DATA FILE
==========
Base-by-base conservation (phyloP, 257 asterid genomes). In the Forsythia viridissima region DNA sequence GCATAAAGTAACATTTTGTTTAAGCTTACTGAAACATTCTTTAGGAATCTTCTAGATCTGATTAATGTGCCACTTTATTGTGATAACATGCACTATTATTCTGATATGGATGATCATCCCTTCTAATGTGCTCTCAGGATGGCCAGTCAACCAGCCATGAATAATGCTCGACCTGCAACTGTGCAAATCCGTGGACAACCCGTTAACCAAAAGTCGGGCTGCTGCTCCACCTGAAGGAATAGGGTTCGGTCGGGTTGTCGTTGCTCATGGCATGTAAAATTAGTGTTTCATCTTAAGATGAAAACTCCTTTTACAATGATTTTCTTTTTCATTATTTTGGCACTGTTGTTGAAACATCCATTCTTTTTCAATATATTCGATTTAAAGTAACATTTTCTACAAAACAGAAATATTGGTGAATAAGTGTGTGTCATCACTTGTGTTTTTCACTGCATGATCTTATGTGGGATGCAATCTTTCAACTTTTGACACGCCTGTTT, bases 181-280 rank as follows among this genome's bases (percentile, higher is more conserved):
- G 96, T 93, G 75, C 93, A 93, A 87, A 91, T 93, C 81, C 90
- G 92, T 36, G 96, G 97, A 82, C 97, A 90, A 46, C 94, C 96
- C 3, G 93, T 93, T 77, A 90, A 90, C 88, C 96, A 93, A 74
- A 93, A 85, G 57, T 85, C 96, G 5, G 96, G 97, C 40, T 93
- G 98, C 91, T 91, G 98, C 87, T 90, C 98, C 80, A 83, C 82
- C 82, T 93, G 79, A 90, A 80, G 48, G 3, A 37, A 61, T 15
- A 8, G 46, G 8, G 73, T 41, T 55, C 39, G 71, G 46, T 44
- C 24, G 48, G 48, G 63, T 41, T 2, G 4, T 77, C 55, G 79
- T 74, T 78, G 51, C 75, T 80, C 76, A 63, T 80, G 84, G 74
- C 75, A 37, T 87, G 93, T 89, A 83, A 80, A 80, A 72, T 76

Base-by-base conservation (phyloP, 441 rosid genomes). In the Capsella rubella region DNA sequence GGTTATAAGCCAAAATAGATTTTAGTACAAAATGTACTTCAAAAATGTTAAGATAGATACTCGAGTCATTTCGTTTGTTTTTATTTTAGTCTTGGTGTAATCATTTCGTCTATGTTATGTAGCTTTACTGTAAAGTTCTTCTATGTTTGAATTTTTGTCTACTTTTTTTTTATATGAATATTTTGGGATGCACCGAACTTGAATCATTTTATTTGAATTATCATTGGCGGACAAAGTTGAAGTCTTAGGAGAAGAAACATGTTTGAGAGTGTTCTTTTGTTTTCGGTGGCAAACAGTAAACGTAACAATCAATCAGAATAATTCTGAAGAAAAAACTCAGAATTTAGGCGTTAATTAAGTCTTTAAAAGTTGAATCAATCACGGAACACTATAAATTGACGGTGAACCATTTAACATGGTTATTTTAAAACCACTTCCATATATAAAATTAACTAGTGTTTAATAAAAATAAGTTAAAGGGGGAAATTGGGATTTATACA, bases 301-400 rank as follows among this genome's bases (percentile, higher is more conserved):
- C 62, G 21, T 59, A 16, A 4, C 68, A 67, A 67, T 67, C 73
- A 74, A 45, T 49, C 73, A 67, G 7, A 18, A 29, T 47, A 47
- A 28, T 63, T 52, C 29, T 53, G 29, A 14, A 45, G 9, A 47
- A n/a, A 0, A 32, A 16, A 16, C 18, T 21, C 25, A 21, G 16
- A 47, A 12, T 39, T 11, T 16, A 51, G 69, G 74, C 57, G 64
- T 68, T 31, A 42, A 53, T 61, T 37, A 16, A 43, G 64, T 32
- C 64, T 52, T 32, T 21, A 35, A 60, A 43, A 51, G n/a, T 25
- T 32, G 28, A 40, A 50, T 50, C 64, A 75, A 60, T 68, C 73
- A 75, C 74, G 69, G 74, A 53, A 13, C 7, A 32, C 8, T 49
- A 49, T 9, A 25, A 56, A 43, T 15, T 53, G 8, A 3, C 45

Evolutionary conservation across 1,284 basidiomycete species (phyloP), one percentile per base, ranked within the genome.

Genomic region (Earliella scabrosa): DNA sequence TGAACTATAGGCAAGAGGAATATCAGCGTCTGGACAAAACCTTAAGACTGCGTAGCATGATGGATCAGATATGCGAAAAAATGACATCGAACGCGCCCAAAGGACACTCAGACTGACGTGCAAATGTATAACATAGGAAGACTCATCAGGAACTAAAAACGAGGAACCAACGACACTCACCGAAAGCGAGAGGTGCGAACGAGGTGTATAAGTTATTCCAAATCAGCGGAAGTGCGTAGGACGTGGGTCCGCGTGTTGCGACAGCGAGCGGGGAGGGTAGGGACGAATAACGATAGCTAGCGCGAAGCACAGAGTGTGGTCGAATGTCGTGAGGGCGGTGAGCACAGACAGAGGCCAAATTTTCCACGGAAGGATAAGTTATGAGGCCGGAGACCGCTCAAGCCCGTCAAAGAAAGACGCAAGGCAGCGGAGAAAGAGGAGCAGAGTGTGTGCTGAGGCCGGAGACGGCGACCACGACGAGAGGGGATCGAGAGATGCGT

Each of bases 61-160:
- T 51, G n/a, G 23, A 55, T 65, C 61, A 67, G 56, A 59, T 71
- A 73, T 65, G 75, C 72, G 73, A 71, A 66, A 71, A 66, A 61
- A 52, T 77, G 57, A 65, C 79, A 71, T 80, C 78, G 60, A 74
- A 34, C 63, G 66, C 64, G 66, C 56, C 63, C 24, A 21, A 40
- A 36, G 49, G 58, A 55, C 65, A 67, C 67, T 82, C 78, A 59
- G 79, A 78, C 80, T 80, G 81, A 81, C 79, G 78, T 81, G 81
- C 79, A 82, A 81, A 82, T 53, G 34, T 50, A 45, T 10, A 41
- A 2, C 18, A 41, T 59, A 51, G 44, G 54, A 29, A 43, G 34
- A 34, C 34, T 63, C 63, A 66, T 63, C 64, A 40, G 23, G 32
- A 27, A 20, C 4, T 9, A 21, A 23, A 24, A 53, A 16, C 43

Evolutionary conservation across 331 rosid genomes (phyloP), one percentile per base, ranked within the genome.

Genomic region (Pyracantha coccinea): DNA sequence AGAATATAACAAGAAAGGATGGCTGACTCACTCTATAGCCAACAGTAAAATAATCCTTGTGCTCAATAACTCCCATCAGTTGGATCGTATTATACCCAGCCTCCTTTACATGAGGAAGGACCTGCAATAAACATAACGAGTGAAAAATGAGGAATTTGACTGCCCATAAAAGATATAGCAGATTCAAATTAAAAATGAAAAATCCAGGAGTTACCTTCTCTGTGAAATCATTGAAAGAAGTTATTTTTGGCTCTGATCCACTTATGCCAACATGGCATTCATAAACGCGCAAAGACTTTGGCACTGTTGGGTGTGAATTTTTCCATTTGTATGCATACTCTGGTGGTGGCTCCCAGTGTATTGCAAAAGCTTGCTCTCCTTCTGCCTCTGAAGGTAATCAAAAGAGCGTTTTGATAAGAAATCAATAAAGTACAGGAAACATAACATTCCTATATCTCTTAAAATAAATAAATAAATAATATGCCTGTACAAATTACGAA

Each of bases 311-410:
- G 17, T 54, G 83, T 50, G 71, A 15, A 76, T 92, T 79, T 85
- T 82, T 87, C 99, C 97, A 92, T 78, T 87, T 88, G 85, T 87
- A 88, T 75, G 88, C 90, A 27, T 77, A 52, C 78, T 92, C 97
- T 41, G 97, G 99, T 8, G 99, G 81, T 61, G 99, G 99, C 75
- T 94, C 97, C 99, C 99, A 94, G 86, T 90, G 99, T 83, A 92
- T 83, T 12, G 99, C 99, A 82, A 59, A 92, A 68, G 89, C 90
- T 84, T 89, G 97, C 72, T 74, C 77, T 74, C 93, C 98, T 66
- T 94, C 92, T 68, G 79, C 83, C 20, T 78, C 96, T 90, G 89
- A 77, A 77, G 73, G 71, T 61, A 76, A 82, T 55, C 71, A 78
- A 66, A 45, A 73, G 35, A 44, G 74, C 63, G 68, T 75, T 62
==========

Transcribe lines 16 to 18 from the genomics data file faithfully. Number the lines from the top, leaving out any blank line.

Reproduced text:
- A n/a, A 0, A 32, A 16, A 16, C 18, T 21, C 25, A 21, G 16
- A 47, A 12, T 39, T 11, T 16, A 51, G 69, G 74, C 57, G 64
- T 68, T 31, A 42, A 53, T 61, T 37, A 16, A 43, G 64, T 32